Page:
How to Create a Widget Plugin for WordPress – Part 2

How to Create a Widget Plugin for WordPress – Part 2

  • Published on: 12th November 2012
  • Author:
  • Under: Other
Post Series: How To Create A Widget Plugin For WordPress
  1. 1.How To Create A Widget Plugin For WordPress
  2. 2.How to Create a Widget Plugin for WordPress – Part 2

We saw last week the basics to create a WordPress widget plugin. Today I’ll be covering some new points to make a better plugin and to add extra features to the existing one. So if you have missed part one, i truly recommend you to have a look to part 1. You’ll need the code we saw last week to start this part 2.

Step 1 – Adding a checkbox field

First of all, we are going to add a checkbox field to our widget. Open the file you created in part one. In this step, we only have to add a new field, nothing really complex.

1 – The form() function

Lets’ start by the adding a new field type to the form() function:

// widget form creation
function form($instance) { 
// Check values if( $instance) { 
     $title = esc_attr($instance['title']); 
     $text = esc_attr($instance['text']); 
     $textarea = esc_textarea($instance['textarea']); 
     $checkbox = esc_attr($instance['checkbox']); // Added 
} else { 
     $title = ''; 
     $text = ''; 
     $textarea = ''; 
     $checkbox = ''; // Added 
} 
?>
<p>
<label for="<?php echo $this->get_field_id('title'); ?>"><?php _e('Widget Title', 'wp_widget_plugin'); ?></label>
<input id="<?php echo $this->get_field_id('title'); ?>" name="<?php echo $this->get_field_name('title'); ?>" type="text" value="<?php echo $title; ?>" />
</p>
<p>
<label for="<?php echo $this->get_field_id('text'); ?>"><?php _e('Text:', 'wp_widget_plugin'); ?></label>
<input id="<?php echo $this->get_field_id('text'); ?>" name="<?php echo $this->get_field_name('text'); ?>" type="text" value="<?php echo $text; ?>" />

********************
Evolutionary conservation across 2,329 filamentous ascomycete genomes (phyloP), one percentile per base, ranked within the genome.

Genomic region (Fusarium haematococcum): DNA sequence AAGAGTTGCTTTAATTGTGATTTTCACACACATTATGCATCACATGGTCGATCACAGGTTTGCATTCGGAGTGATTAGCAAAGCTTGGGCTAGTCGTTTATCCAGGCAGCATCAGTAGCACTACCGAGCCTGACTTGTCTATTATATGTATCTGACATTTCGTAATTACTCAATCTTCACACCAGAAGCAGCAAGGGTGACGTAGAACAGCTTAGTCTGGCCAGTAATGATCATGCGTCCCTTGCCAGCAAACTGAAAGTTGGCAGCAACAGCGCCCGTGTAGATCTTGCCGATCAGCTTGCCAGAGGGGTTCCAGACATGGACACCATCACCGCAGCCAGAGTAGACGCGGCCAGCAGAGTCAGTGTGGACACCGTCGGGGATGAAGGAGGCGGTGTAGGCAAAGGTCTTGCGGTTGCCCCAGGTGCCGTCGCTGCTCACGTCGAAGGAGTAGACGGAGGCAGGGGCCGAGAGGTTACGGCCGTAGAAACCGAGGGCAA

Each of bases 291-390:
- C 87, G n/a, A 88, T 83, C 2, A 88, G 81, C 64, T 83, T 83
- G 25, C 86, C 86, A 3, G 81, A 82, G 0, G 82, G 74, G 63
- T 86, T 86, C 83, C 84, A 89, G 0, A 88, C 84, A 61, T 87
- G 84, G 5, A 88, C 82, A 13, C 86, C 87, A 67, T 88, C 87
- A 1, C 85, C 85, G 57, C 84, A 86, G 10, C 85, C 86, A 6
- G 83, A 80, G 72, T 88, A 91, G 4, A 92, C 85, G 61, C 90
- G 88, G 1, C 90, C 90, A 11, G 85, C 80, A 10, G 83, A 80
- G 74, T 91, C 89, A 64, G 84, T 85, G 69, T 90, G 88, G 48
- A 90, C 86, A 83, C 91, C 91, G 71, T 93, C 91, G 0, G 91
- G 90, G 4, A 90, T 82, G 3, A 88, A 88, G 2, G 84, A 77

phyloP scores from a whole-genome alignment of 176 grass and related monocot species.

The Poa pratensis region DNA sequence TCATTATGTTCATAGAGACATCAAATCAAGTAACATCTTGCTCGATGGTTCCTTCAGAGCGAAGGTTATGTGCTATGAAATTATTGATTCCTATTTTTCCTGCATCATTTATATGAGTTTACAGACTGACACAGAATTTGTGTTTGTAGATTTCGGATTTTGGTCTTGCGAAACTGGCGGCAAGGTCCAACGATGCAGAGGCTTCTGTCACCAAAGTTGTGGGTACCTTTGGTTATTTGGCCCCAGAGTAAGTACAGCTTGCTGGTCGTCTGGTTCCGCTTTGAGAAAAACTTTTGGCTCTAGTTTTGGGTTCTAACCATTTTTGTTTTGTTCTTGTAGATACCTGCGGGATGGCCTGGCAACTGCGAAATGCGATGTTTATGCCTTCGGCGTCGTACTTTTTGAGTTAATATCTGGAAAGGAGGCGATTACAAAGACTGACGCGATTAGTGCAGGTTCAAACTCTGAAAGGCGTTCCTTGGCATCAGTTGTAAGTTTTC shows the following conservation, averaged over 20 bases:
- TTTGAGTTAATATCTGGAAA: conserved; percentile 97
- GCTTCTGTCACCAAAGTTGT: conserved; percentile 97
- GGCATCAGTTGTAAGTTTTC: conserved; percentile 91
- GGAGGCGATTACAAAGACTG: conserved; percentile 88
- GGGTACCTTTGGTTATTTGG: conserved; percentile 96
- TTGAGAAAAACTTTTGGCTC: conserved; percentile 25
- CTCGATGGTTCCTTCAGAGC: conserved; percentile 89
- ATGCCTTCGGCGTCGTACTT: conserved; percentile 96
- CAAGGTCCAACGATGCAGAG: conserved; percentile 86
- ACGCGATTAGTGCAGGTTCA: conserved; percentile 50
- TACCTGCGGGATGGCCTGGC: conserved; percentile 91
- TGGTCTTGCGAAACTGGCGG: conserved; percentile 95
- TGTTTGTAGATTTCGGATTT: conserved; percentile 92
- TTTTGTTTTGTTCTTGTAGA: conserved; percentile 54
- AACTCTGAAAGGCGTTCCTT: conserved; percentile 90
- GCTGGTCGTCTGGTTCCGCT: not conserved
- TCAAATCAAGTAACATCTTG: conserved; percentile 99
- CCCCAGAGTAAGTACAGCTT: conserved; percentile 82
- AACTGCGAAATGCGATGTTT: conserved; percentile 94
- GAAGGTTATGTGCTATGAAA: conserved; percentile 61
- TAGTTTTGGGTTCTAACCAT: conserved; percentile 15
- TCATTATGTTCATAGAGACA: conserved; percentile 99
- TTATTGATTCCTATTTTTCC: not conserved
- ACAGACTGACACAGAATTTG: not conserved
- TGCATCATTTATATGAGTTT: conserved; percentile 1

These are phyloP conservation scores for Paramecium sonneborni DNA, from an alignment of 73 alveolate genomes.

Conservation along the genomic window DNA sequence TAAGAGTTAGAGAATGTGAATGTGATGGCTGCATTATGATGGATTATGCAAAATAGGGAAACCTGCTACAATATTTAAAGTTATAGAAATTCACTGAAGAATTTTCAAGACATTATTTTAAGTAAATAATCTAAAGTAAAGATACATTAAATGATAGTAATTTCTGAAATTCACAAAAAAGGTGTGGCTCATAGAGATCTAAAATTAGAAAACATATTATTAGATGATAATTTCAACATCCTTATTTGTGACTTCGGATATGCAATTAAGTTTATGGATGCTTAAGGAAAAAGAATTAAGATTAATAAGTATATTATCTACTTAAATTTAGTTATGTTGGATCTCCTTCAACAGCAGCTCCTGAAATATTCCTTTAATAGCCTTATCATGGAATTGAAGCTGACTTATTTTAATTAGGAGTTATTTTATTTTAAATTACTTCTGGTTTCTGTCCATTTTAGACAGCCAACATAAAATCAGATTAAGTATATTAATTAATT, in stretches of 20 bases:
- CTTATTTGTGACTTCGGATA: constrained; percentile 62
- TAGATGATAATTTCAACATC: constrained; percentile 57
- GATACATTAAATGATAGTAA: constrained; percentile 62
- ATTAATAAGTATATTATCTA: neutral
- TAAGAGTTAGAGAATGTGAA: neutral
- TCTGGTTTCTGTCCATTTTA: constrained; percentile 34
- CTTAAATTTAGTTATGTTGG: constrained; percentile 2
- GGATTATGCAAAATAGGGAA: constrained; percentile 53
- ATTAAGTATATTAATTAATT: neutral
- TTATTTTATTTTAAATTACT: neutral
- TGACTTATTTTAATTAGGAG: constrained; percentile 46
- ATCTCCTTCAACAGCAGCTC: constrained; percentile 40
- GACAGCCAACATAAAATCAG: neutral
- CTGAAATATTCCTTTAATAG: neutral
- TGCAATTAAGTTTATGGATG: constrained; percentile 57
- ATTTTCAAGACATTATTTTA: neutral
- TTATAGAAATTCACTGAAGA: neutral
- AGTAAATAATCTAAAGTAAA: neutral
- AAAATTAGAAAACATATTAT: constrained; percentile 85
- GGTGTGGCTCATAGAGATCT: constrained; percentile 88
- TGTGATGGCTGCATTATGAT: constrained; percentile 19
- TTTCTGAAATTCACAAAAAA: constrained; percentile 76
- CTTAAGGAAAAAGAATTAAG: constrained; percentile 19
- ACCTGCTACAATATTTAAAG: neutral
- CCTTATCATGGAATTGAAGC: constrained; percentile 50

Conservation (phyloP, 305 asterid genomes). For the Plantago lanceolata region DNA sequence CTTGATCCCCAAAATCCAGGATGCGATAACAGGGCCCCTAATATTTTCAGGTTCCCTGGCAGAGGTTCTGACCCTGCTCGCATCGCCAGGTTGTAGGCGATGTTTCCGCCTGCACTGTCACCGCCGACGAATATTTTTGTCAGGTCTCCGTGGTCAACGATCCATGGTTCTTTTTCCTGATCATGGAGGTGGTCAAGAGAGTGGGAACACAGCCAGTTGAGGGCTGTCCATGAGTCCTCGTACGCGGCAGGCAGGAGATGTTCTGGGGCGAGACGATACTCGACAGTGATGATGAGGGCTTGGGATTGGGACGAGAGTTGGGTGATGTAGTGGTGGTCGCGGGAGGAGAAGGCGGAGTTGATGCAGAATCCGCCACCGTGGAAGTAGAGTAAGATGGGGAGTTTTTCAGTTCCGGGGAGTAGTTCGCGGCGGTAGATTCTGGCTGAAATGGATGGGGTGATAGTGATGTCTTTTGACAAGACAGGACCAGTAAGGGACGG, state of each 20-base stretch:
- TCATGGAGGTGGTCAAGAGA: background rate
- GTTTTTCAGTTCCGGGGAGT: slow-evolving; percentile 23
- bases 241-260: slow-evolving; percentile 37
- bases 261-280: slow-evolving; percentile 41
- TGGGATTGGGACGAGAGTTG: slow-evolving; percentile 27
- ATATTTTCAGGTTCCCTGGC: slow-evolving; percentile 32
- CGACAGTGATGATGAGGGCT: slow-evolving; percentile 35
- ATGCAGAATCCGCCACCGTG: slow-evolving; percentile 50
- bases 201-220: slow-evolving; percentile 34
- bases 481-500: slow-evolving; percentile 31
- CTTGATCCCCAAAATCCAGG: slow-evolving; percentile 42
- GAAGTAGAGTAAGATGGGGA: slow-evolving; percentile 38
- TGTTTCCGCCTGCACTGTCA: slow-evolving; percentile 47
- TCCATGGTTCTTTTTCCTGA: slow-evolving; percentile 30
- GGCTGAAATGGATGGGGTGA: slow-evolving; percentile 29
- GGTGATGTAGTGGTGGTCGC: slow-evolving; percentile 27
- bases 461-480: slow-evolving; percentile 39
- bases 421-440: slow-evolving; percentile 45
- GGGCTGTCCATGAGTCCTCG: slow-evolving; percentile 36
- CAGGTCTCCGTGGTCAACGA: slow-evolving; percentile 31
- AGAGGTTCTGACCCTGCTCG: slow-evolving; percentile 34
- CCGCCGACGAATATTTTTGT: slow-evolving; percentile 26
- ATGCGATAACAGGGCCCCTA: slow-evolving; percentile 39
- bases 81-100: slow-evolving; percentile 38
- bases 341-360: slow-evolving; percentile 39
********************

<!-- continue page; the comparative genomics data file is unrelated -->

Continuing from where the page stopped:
</p>
<p>
<label for="<?php echo $this->get_field_id('textarea'); ?>"><?php _e('Textarea:', 'wp_widget_plugin'); ?></label>
<textarea id="<?php echo $this->get_field_id('textarea'); ?>" name="<?php echo $this->get_field_name('textarea'); ?>"><?php echo $textarea; ?></textarea>
</p>
<p>
<input id="<?php echo $this->get_field_id('checkbox'); ?>" name="<?php echo $this->get_field_name('checkbox'); ?>" type="checkbox" value="1" <?php checked( '1', $checkbox ); ?> />
<label for="<?php echo $this->get_field_id('checkbox'); ?>"><?php _e('Checkbox', 'wp_widget_plugin'); ?></label>
</p>
<?php }

The only difference here is that the input type is a checkbox, that means that we can use the WordPress built-in checked()¬†function. In two words this function is equivalent to a “if” statement that compares the variable value to another one.

2 – The update() function

In the update function, we only have to add a new variable corresponding to the checkbox field:

// update widget
function update($new_instance, $old_instance) {
      $instance = $old_instance;
      // Fields
      $instance['title'] = strip_tags($new_instance['title']);
      $instance['text'] = strip_tags($new_instance['text']);
      $instance['textarea'] = strip_tags($new_instance['textarea']);
      $instance['checkbox'] = strip_tags($new_instance['checkbox']);
     return $instance;
}

3 – The widget() function

In the widget() function we just have to check if $checkbox is set and if its value is equal to 1. You can then echo whatever you want.

// display widget
function widget($args, $instance) {
   extract( $args );
   // these are the widget options
   $title = apply_filters('widget_title', $instance['title']);
   $text = $instance['text'];
   $textarea = $instance['textarea'];
   echo $before_widget;
   // Display the widget
   echo '<div>';

   // Check if title is set
   if ( $title ) {
      echo $before_title . $title . $after_title;
   }

   // Check if text is set
   if( $text ) {
      echo '<p>'.$text.'</p>';
   }
   // Check if textarea is set
   if( $textarea ) {
     echo '<p>'.$textarea.'</p>';
   }
   // Check if checkbox is checked
   if( $checkbox AND $checkbox == '1' ) {
     echo '<p>'.__('Checkbox is checked', 'wp_widget_plugin').'</p>';
   }
   echo '</div>';
   echo $after_widget;
}

Please note that you could also use if( $checkbox == true ). In that case it doesn’t really matter, but if you want to change the value of $checkbox, the first method is better. And this is it! You just added a checkbox field to your widget!

Step 2 – Adding a select dropdown field

Let’s see now how to add a select dropdown field to our widget. The method is very similar to what we just did for the checkbox.